Last week, we brought you news of the exploits of Grammar Man.
This week, our report from the graffiti wars originates from this side of the Atlantic.
After a nearly six-year bender of vandalizing hundreds of utility poles throughout Pinellas County, Fla., the so-called “Graffiti Grandpa” was picked up by police last week and charged with felony criminal mischief, news reports say.
But based on the alleged “message” of his tagging campaign, he might just claim the status of a political prisoner.
Charles Wesley, 71, was spotted by a witness tagging a pole in an abandoned lot, the St. Petersburg Times reported. The witness notified authorities and deputies trailed Wesley to confront him regarding his tagging spree.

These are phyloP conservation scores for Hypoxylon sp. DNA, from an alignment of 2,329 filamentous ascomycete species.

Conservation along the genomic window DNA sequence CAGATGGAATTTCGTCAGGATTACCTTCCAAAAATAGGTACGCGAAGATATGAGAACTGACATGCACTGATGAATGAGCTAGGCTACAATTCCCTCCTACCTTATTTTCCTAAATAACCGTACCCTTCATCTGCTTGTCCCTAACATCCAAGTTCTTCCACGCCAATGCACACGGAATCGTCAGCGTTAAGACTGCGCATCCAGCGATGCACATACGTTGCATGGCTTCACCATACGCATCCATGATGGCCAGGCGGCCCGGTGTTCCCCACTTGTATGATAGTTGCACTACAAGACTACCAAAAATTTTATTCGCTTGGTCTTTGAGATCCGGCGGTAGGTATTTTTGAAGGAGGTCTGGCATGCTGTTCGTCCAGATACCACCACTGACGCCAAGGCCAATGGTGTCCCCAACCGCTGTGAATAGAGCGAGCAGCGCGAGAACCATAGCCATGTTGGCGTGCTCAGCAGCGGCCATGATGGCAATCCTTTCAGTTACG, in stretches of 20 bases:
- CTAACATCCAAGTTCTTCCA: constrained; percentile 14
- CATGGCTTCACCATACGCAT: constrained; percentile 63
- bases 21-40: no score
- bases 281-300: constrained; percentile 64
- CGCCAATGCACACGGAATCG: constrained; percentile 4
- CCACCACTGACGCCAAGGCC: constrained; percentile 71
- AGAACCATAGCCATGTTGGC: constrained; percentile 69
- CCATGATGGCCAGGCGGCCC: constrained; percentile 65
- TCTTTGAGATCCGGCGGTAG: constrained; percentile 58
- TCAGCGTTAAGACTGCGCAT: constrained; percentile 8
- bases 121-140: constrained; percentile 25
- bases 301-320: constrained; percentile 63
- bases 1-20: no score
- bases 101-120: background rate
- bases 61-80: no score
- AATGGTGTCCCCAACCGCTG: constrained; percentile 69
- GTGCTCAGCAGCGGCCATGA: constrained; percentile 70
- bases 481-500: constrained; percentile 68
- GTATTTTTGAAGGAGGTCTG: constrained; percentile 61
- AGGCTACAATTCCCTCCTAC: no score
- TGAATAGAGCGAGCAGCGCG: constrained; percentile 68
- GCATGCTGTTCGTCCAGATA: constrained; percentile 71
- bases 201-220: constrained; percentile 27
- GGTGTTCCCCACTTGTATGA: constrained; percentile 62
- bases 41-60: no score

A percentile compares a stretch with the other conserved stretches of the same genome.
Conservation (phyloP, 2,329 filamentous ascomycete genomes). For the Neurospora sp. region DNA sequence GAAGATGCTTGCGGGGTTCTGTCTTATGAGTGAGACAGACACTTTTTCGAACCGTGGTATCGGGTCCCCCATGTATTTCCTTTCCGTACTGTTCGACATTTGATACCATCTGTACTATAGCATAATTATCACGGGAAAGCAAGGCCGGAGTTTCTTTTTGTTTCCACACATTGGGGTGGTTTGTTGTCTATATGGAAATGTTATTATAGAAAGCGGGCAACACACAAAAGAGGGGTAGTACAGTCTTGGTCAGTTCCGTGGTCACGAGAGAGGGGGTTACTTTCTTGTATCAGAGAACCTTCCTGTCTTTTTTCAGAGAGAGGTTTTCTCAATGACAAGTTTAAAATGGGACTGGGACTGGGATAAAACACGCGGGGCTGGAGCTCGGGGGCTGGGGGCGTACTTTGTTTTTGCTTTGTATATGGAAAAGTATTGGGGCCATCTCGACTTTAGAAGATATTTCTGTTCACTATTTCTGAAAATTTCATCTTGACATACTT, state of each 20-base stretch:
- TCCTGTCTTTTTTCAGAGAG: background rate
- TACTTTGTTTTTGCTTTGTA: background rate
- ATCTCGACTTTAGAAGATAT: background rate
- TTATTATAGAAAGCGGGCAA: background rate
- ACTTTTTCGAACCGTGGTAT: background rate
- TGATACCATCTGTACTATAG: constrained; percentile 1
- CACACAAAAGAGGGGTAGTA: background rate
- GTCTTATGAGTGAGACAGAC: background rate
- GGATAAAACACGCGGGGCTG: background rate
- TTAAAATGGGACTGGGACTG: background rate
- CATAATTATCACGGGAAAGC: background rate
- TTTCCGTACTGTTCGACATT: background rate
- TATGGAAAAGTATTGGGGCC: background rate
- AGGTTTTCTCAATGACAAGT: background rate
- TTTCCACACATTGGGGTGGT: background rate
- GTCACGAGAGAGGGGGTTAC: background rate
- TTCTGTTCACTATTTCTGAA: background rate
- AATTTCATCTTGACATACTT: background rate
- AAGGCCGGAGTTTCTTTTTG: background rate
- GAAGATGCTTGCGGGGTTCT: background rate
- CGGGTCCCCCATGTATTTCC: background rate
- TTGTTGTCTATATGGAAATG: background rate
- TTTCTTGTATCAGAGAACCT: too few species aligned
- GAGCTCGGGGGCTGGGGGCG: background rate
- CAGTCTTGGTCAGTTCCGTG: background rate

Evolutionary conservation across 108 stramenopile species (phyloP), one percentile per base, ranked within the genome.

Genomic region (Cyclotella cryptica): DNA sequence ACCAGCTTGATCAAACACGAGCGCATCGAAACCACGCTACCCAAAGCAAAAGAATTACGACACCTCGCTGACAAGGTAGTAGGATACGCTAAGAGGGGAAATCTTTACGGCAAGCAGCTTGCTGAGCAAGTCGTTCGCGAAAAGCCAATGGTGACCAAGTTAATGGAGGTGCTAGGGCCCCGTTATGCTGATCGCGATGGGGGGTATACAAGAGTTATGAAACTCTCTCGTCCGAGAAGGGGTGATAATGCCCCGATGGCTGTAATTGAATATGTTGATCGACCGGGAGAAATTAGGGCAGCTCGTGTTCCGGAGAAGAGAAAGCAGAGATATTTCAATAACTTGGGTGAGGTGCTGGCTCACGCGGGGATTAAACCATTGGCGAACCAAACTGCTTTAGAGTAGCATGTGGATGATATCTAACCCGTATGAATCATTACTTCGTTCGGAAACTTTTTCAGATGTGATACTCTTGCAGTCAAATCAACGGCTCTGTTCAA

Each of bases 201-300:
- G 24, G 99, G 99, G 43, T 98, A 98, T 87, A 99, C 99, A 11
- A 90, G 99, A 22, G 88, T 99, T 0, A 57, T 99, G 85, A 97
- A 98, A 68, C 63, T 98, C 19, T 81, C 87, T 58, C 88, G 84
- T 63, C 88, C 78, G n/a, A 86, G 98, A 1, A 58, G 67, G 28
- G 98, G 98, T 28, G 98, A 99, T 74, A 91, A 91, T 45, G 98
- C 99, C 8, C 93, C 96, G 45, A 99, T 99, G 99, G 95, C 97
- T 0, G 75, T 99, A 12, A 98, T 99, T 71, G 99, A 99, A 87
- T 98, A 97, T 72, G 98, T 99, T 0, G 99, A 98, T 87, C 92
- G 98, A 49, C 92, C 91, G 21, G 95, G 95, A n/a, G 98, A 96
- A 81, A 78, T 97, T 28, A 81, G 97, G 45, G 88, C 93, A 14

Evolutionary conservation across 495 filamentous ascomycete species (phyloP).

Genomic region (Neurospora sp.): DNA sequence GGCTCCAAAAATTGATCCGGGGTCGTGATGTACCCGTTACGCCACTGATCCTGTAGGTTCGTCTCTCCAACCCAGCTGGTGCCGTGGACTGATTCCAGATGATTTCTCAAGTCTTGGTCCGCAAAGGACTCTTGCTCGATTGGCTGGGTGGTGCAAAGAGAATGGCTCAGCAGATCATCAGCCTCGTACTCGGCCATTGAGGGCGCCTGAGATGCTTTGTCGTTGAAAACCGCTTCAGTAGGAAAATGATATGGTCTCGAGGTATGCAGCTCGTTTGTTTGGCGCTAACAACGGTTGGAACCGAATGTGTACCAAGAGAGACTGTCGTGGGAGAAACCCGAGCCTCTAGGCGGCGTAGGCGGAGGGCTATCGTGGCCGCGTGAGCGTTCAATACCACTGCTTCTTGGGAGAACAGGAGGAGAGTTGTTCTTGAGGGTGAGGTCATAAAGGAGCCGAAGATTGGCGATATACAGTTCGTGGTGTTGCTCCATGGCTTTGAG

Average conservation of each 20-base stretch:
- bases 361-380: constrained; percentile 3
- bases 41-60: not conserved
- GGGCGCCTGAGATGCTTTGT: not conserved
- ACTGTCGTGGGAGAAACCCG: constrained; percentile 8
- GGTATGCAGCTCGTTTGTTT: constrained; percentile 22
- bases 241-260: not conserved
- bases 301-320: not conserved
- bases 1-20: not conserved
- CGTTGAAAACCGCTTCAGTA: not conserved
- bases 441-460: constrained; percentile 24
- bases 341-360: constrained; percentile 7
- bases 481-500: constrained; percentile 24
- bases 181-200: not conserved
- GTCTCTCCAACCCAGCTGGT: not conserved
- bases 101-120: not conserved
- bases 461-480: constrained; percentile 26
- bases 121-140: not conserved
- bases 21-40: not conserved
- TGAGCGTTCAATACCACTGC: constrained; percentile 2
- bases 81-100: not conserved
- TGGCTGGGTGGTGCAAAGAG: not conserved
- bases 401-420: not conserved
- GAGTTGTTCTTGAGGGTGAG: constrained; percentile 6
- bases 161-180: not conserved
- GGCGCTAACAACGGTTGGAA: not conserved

Some confusion arose regarding his mysterious calling card, “SLA.” Many believed it stood for Symbionese Liberation Army, the 1970s group responsible for kidnapping newspaper heiress Patricia Hearst, reports indicated.
A neighbor of Wesley’s however, told deputies Wesley meant the letters to represent “Sane People Liberated Army,” a political group that he asserts will rescue America when the economy collapses, news reports said.
Wesley may be the only member of this fringe political “movement.”
“He’s proud of his new party,” Pinellas County sheriff’s Sgt. Tom Nester told the St. Petersburg Times.
“Wesley railed about corrupt government to deputies and told them his group was formed by God. In his sleep, he said, the Lord appointed him the 24th Elder,” the Times story said.
The senior citizen is not the first “old school” vandal in the country who has used light poles as a medium for a message. In 2009, a 73-year-old was arrested in Los Angeles for posting stickers on area buses, light poles and street signs, according to the Los Angeles Times.
Watch a Florida ABC affiliate news report on Graffiti Grandpa here.